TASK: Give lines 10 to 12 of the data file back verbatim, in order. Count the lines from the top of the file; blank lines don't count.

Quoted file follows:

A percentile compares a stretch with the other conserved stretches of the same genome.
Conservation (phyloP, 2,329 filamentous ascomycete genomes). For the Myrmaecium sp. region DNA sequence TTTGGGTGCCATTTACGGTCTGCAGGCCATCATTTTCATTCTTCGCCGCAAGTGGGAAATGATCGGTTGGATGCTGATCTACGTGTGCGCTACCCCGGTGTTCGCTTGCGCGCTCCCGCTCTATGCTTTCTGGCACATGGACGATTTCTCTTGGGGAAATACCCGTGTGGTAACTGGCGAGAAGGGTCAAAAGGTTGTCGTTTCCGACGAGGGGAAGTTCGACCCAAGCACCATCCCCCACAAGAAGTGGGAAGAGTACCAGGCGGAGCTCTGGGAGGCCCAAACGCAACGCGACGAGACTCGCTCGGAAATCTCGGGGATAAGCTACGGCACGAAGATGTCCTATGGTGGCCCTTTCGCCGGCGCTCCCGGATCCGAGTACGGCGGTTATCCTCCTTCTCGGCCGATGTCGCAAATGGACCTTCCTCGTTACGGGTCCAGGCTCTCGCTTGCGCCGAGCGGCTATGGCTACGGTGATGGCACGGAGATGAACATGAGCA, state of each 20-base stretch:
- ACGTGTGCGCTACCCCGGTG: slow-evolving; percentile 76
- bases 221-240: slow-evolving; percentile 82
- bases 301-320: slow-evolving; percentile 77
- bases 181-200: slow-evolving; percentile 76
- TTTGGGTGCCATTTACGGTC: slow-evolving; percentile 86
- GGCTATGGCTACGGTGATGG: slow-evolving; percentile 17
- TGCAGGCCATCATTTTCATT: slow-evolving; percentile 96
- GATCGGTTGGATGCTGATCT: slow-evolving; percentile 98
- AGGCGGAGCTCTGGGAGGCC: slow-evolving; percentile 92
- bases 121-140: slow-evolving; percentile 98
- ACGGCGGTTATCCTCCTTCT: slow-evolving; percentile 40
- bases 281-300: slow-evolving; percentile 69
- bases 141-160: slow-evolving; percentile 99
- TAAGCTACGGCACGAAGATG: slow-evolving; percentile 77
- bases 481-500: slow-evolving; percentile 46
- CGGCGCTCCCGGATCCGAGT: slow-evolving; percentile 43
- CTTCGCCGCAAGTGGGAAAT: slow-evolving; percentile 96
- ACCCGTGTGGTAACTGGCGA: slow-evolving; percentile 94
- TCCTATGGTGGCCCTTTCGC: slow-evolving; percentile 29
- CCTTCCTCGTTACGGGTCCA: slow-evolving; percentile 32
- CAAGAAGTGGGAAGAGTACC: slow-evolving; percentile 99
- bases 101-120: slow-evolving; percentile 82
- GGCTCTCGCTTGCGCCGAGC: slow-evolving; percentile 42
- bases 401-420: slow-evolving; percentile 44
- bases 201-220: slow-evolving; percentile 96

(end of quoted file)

- GATCGGTTGGATGCTGATCT: slow-evolving; percentile 98
- AGGCGGAGCTCTGGGAGGCC: slow-evolving; percentile 92
- bases 121-140: slow-evolving; percentile 98